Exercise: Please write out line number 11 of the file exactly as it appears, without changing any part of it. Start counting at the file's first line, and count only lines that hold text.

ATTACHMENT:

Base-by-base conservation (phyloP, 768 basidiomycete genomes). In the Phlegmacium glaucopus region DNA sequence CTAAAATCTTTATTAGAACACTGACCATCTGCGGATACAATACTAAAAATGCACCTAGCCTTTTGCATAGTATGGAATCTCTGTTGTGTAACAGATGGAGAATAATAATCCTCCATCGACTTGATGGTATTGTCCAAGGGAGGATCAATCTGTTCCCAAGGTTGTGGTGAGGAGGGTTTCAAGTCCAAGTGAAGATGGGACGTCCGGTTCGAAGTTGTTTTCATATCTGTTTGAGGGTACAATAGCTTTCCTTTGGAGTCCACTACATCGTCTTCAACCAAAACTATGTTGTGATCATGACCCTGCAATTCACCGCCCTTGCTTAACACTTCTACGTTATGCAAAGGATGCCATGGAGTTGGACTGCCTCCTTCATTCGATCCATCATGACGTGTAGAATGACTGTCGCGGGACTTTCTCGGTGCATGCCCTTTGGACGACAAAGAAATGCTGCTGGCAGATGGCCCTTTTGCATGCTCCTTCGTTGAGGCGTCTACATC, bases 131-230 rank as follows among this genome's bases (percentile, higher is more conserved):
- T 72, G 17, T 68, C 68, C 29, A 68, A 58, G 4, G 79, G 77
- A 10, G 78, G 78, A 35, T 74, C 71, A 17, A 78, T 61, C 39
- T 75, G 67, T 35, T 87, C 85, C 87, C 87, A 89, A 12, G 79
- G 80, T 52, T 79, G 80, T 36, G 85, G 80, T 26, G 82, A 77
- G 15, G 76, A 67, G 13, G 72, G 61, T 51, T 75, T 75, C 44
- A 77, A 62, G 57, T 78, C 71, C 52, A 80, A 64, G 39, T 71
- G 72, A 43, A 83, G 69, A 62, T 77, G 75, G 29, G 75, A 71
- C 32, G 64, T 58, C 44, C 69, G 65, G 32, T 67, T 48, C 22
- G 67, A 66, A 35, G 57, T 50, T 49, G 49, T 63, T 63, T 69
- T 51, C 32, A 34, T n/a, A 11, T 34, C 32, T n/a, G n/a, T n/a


- T 51, C 32, A 34, T n/a, A 11, T 34, C 32, T n/a, G n/a, T n/a